I know it’s not always a good thing to do, but putting a term into Google can bring up some surprising results. I was looking for a little more information on what a ‘low anterior resection’ really was. I had a pretty good idea already, you don’t get this far with a disease without having some idea what’s going to happen to you, but I just wanted to see it in a little more detail, maybe with diagrams. The Low anterior resection is the surgery I face after chemoradiation has reduced this tumour to an operable size. What I found was a complete script on how to perform such surgery, from the patient entering the anaesthetic room to leaving the recovery room, and everything in-between. Once I started reading I was mesmerised. It contained absolutely everything, where every incision should go, and how deep. What needs to be moved, clamped, stapled, and when. Where the surgeon needs to stand, and what he needs to ask second and third surgeons to do, and when, and where they need to stand. It really was a check list of every single step of the operation. The list of instruments alone was 4 pages long, and it took me well over an hour just to skim through it. Expected time for completion ….. 4-6 hours. That’s just for a straight forward text book resection, longer will be required should any of the 6 or 7 detailed complications arise, which could need a change in procedure at any point in the operation. If you could imagine what a detailed step by step manual for complete stripping down and rebuilding of a Ferrari engine might look like you might get some idea as to what I was reading. It doesn’t scare me in the slightest, it’s fascinating reading, and to think they’re going to be doing all that to me ! What does worry me is how my back is going to cope with being kept in that position for 5 or so hours, but I guess that back pain will be the least of my worries once I come out of surgery.
It’s interesting to read some of the comments I get from people reading my blog. Perhaps the most common is ‘brave.’ I’m not sure that is a how I would see it, in fact the need to share my experiences with anyone who will read it could be construed as a weakness. An inability to come to terms with things on my own. If enough people read it I’ll be diluting my feelings and fears. My house phone has rung three times this morning, and I still have broadband connection. Dare I believe that the problem has been sorted? I know I’ll regret typing that sentence. But it does get me thinking as to how people dealt with illness and disease 20 years ago. No internet to research or misinform. I couldn’t see me going down the library every day, not that a library would have the sort of information that’s available on the internet. Not unless you’re raiding the BMA or RCS libraries. I’m a news and information junkie, I can’t cope without knowing as much as I can about a journey before I embark. I can ask questions, and have answers within minutes. Having to deal with a serious illness without information- that’s brave. Being a child and not able to understand what’s going- that’s brave. As I see it I have two choices. Undergo treatment and hopefully be cured. Or not undergo treatment and most likely die. Not exactly a difficult choice is it, nothing brave in that. And writing about it? Some might call it narcissistic, obsessive, self-indulgent, even arrogant that I expect people to want to read it. I’m not the only person to be affected by cancer, I keep banging on about ‘one in three’. Why would anyone want to publicly write about something so personal? Why share symptoms of something so intimate. Why share my own feelings, when I could easily be accused of not considering what others think. Perhaps it’s because I am scared, not brave. Cathartic is another phrase that people use when referring to my blog. It is cathartic when used as an adjective, and considering it’s definition as a noun, perhaps it is the most relevant description of them all.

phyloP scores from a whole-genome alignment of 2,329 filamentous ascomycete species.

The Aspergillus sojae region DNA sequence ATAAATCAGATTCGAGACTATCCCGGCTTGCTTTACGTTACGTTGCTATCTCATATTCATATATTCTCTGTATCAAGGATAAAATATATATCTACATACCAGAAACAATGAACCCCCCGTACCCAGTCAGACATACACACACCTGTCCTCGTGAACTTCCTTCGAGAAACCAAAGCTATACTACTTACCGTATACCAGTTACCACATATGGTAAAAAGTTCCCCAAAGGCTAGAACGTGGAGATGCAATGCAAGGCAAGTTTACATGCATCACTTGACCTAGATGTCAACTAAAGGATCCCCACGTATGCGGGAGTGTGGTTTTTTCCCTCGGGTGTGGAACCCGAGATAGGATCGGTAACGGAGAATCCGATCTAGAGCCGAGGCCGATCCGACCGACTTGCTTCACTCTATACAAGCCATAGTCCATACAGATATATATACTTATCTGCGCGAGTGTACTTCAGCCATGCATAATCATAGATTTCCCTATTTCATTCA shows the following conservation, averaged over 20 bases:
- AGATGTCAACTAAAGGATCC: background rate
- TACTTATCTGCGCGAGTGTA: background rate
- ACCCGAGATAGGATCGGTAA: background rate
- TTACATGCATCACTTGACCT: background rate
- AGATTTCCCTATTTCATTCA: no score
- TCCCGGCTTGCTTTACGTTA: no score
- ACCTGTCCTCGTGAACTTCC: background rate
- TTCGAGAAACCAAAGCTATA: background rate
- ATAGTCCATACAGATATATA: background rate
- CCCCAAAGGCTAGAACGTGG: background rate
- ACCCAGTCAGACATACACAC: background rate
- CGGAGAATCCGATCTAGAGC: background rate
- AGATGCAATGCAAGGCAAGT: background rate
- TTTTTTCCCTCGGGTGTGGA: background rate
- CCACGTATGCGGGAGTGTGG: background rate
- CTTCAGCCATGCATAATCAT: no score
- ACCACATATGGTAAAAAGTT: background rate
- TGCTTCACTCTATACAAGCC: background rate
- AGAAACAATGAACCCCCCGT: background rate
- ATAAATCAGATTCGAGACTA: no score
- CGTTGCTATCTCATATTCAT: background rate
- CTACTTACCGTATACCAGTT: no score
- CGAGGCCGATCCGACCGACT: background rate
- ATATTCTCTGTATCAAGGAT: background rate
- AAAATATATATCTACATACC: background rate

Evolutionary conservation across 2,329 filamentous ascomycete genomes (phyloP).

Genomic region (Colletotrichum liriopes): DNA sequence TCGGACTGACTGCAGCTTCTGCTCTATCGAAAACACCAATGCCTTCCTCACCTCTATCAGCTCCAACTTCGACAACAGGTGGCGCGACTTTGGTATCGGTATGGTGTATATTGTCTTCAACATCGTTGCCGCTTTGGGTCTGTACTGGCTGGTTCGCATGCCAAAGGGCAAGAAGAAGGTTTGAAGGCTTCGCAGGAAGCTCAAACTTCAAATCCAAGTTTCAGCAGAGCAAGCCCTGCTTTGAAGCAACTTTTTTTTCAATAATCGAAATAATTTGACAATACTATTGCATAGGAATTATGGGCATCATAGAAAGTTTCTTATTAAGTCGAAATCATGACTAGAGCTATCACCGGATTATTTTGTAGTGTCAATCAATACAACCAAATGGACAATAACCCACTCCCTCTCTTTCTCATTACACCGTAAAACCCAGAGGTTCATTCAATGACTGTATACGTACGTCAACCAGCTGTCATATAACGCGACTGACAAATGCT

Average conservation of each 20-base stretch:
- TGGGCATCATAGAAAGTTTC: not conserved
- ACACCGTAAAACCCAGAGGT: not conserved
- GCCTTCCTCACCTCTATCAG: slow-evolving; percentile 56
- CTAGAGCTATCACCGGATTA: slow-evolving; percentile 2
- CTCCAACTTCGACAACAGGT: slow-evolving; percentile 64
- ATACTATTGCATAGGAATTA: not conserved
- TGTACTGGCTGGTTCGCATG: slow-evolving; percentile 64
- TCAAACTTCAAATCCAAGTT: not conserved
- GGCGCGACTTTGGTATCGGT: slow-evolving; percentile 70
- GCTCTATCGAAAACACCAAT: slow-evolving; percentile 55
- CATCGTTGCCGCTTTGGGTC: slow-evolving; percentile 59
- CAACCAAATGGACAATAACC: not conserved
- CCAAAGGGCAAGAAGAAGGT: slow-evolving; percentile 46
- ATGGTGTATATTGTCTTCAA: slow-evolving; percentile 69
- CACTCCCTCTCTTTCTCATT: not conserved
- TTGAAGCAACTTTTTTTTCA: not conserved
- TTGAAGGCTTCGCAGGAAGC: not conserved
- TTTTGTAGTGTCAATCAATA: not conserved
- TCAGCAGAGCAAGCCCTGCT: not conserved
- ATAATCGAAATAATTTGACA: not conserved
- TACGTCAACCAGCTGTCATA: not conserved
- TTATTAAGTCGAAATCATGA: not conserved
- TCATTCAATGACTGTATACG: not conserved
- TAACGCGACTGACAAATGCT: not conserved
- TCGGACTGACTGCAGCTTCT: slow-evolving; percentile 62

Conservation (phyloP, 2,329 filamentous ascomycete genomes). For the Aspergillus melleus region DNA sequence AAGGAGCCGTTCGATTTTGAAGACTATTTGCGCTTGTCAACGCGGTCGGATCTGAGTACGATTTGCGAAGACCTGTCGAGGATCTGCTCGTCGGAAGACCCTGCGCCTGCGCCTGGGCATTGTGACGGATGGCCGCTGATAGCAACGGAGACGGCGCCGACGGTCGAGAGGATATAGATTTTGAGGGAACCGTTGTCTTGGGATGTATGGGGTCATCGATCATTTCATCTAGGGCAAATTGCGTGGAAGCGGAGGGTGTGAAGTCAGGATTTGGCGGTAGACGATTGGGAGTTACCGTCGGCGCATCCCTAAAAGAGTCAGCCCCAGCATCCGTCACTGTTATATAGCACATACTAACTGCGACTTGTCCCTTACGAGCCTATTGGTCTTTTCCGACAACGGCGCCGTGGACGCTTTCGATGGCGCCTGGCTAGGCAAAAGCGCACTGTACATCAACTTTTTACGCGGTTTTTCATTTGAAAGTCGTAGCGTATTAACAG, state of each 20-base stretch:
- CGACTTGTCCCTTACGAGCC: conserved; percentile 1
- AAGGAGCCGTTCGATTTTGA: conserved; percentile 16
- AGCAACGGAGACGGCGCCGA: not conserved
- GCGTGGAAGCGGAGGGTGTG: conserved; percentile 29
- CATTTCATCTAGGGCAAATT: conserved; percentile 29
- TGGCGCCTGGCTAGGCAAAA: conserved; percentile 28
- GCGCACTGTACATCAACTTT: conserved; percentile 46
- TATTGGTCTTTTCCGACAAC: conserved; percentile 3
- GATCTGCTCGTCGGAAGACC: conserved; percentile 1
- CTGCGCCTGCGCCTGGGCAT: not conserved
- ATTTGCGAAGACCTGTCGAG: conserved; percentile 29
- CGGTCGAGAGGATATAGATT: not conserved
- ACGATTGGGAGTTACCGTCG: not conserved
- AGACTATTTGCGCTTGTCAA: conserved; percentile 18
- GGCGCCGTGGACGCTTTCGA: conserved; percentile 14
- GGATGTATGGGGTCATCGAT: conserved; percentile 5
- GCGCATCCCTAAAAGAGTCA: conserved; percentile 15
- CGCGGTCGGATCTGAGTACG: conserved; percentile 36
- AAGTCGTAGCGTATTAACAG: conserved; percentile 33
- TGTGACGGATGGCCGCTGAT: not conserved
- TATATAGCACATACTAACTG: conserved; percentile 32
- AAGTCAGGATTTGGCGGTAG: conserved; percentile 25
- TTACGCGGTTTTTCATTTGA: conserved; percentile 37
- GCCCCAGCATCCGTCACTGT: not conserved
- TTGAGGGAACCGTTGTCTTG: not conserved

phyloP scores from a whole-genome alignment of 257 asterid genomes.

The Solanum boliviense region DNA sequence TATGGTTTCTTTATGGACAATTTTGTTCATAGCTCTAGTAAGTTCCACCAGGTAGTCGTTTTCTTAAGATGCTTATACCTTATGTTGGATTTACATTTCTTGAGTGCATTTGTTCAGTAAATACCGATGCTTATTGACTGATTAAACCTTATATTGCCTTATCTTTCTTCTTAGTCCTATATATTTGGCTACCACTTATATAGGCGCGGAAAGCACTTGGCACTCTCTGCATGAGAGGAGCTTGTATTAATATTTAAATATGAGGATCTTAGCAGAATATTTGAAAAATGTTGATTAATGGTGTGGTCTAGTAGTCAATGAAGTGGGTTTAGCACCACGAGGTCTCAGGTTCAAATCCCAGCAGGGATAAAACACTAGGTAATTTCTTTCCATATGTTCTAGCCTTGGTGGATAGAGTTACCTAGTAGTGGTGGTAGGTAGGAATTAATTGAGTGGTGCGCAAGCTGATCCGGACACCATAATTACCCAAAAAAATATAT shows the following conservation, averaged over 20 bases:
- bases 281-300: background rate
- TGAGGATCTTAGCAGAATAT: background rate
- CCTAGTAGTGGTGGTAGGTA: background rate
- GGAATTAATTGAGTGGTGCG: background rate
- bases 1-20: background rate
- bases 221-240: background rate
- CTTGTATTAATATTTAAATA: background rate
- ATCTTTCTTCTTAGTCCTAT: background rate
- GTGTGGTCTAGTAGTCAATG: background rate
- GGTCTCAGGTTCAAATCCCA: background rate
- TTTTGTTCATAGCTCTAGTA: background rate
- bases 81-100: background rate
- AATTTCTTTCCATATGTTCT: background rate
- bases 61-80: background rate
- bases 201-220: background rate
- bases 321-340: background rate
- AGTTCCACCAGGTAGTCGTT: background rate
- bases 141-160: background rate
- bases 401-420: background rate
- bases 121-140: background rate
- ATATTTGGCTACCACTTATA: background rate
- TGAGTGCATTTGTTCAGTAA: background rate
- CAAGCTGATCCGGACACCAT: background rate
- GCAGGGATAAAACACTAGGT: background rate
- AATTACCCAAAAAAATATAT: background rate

At lunchtime yesterday I added my ‘tweets’ to the debate organised by Beating Bowel Cancer, Action on Hearing Loss and the British Society of Gastroenterology. The subject was barriers to early diagnosis. The first of these took place at a fringe event to the LibDem conference in Birmingham. The subject was debated by the audience, a panel of politicians and experts, and live tweets were broadcast on a twitterfall during the debate. I think I got my penny’s worth in. Sooner or later people are going to regret inviting me to take part in these things.
The new plants survived the night. There is evidence of slugs, but no collateral damage. I did manage to clear another patch of Crocosmia, they came up in huge clumps and I’ve now got a large pile I need to dispose of somehow. The area I have cleared will be for more spring bulbs, but I think I should stop then and take stock again in the spring. I’m in danger of over planting due to not being able to remember where I have already planted things. It rained most of yesterday which prevented me from doing any more work in the garden, which is a shame because I was fit and ready to do a full 5 hours and finish everything off before winter sets in. That’s a lie of course, I went to bed.
That’s just about it from me for a few days. I’m out most of the day today, and tomorrow will be at the hospital. All being well I’ll let you know how things have gone on Friday. TTFN.